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    So 10.11. GOZU

    10. November @ 19:00 - 23:00

    CFBM präs.: Gozu


    Bio by: Dan Slessor

    To deserve the term ‘timeless’, an album really does have to transcend the era in which it was created. Equilibrium unequivocally achieves this. With roots in 60s psychedelia and classic rock, the fuzzy stoner riffs of the 70s, the grit of 90s grunge and the winning dirty rock n’ roll that has in recent years made a resurgence, Boston, MA’s Gozu have been churning out killer records since 2009. With 2016’s Revival they took their sound in a somewhat new and more aggressive direction, and in doing so, dropped the most compulsive, exciting and downright badass release of their career – and Equilibrium has only raised the stakes. “We wanted these songs to hit a nerve, make people shake their ass and enjoy simply being alive,” says vocalist/guitarist Marc “Gaff” Gaffney, who founded the band with lead guitarist Doug Sherman. Much of the record’s strength stems from the unit growing since Revival. “I would have to say that the band is sounding the best it ever has right now,” Gaffney states plainly. “It takes a bit of time to feel everything out. When you are serious about it, you have to work as a team, and we are four guys that dig the same kind of music and love to play, but we all bring in different elements that give us our sound. It is not just one person channeling, it’s the four of us bringing in the ingredients and together making it a delicious meal.”

    From the moment the opening riff that heralds the arrival of “Ricky “The Dragon” Steamboat” erupts until the final feedback of closer “Ballad Of ODB” dies away, there is not a wasted moment on Equilibrium. Having reunited with Revival producer Dean Baltulonis (Hatebreed/Goes Cube/The Hold Steady) at Wild Arctic Studio in Portsmouth, New Hampshire, the record is certainly the catchiest and most instant music dropped by the quartet, embracing their love of pop music but without compromising on any of the other vital elements of their sound. “We specifically focused on songwriting as a whole on this album, looking at past albums and wanting to focus on creating earworms: big choruses, solos, huge vocals and melodies,” states Sherman. “Gaff is a true force in the studio and his vocals are simply incomparable, and Joe and Mike also communicated musically on another level during the sessions, which makes for a more cohesive album.” It is more or less impossible to listen to the likes of “They Probably Know Karate” or “Prison Elbows” and not find yourself humming the refrains hours – if not days – later. At the same time, the former also wields one of the most crushing riffs you’re likely to hear in 2018, and the heavily and gorgeously layered outro passages of the latter serve to take the listener to a whole other place. While the existence of a song that could be described simultaneously as “Alan Holdsworth meets Fuze” and “Neurosis meets Jeff Buckley” seems doubtful, this is exactly what they have realized with the eleven-minute sprawl of the aforementioned “Ballad Of ODB”. “It was the first song we wrote for ‘Equilibrium’, and the way it originally started was much different than what you hear on the album,” states Gaffney. “For me, it took a superb journey of open space and almost a meditative stance in the verses, and the intro simply morphed into something rather organically and we let it ride.” Indeed, “letting it ride” is something that serves the band well, and every song pulls its weight. Furthermore, defying those that proclaim the album a ‘dead format’, there is a true ebb and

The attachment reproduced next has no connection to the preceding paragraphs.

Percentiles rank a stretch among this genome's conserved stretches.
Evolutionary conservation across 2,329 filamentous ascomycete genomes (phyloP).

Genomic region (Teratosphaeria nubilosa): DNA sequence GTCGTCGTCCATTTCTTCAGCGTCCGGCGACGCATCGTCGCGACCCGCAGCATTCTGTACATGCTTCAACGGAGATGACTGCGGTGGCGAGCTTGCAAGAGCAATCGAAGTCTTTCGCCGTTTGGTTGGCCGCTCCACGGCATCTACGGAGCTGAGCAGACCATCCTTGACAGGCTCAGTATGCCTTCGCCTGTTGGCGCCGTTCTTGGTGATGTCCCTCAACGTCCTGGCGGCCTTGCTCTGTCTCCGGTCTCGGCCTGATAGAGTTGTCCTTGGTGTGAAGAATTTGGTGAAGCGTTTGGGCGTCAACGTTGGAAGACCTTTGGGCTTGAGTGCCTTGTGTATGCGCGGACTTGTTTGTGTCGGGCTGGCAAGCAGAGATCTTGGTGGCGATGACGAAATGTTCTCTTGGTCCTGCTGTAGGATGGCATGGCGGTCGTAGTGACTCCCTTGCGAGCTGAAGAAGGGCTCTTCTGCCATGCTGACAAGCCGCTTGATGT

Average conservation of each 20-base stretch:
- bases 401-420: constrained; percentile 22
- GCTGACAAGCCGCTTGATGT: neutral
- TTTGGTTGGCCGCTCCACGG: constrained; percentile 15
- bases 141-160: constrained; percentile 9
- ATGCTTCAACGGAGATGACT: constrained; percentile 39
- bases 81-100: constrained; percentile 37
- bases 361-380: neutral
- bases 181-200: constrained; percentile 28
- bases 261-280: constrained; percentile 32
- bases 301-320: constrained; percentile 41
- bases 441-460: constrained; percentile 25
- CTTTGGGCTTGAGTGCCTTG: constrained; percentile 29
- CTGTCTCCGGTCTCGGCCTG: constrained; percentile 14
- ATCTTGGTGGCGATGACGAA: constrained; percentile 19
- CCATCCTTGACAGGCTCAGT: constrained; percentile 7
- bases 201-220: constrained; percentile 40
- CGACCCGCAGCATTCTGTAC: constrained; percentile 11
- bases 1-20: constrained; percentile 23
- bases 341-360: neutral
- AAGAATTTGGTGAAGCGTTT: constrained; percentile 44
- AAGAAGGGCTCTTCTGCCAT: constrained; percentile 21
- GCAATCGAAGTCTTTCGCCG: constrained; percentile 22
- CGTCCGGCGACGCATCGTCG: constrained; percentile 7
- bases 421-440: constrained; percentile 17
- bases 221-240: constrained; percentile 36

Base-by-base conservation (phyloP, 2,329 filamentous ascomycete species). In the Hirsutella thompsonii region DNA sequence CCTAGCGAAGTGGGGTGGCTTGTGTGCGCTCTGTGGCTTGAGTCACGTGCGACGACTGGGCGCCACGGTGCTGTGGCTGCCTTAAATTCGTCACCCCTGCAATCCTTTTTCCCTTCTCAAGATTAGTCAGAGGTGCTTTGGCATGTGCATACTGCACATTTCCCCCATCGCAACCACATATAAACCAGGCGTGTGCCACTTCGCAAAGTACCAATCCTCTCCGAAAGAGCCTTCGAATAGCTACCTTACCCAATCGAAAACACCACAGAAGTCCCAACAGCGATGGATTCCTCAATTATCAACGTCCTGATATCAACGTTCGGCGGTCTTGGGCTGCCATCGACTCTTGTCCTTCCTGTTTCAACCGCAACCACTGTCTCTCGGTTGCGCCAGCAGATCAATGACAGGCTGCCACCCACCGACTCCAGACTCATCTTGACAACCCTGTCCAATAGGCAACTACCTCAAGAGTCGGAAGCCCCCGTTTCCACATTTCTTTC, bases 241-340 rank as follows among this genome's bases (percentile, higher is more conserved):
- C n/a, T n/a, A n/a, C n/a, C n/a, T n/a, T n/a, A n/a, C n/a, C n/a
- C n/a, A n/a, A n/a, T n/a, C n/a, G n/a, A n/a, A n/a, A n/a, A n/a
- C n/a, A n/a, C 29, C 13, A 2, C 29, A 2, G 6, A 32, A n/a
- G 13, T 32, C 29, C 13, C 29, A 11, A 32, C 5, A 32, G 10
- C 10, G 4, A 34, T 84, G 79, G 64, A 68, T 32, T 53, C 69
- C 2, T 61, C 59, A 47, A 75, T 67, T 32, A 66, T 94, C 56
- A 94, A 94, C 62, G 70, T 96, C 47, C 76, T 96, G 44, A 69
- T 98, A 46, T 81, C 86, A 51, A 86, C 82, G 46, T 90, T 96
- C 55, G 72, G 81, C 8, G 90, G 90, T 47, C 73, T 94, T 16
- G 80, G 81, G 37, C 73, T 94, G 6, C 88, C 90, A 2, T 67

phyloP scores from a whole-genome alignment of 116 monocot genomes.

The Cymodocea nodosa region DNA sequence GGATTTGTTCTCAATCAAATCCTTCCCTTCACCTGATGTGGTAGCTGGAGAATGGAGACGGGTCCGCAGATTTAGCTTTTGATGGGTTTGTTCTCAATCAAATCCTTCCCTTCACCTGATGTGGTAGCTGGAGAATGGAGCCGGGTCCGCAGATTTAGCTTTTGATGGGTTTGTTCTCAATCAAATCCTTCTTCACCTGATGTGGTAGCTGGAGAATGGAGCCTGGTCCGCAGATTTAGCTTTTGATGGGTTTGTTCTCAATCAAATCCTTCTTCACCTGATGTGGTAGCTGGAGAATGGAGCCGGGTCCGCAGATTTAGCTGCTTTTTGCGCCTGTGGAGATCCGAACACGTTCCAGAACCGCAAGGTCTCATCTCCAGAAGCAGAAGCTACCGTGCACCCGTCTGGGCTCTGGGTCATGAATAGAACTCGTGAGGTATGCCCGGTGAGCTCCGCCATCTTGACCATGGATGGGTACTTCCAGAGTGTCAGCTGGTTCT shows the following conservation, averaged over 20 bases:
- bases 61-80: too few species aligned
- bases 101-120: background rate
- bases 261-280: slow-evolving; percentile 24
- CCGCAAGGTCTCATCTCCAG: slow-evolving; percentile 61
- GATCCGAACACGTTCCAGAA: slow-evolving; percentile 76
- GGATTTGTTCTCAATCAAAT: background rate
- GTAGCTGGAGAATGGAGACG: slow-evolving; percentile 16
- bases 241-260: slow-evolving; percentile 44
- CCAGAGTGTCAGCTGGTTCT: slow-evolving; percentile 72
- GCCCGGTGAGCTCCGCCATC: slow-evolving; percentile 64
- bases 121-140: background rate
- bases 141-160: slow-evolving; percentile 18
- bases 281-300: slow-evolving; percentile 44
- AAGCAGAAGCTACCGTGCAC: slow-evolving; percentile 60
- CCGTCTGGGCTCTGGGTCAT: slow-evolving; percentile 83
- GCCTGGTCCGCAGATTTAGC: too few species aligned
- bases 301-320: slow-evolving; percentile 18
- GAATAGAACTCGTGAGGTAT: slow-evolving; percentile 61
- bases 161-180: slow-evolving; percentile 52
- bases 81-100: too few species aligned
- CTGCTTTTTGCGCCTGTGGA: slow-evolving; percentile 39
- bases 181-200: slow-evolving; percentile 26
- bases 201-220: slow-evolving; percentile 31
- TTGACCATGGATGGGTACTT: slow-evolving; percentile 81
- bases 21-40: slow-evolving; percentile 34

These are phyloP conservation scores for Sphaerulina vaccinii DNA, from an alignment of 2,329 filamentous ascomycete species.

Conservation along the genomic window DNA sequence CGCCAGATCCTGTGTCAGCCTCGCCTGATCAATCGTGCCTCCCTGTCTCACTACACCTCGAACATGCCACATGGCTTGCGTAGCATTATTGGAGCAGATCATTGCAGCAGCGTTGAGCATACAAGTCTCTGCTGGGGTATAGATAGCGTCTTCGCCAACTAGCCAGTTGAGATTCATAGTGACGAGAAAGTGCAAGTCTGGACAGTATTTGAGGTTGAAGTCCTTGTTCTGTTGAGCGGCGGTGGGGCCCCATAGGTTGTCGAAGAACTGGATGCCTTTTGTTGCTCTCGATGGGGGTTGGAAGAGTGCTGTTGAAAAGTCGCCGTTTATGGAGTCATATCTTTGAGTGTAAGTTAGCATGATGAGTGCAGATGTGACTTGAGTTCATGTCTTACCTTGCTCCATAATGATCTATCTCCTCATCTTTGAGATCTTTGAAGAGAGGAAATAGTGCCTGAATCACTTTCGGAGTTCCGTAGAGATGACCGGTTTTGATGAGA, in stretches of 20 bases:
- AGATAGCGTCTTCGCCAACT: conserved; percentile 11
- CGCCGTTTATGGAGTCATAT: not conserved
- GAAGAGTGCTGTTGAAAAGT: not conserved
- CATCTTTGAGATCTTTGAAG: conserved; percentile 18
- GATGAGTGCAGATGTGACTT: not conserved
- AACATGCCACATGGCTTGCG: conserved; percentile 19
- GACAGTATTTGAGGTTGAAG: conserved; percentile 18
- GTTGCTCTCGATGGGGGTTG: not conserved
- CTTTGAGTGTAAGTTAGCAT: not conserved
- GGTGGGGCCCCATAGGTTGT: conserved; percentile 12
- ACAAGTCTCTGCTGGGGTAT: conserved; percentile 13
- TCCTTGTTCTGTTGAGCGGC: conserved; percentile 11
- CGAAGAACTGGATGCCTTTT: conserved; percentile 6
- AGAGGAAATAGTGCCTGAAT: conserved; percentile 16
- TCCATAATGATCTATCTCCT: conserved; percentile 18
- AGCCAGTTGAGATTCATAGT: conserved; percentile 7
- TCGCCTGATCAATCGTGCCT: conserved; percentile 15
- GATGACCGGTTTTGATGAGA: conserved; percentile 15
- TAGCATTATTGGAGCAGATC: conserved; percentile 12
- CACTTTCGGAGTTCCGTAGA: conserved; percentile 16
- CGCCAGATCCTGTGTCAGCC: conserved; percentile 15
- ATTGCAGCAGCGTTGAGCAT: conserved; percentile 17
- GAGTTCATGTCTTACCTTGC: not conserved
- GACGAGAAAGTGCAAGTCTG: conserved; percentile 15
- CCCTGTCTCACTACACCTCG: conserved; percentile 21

10. November
    19:00 - 23:00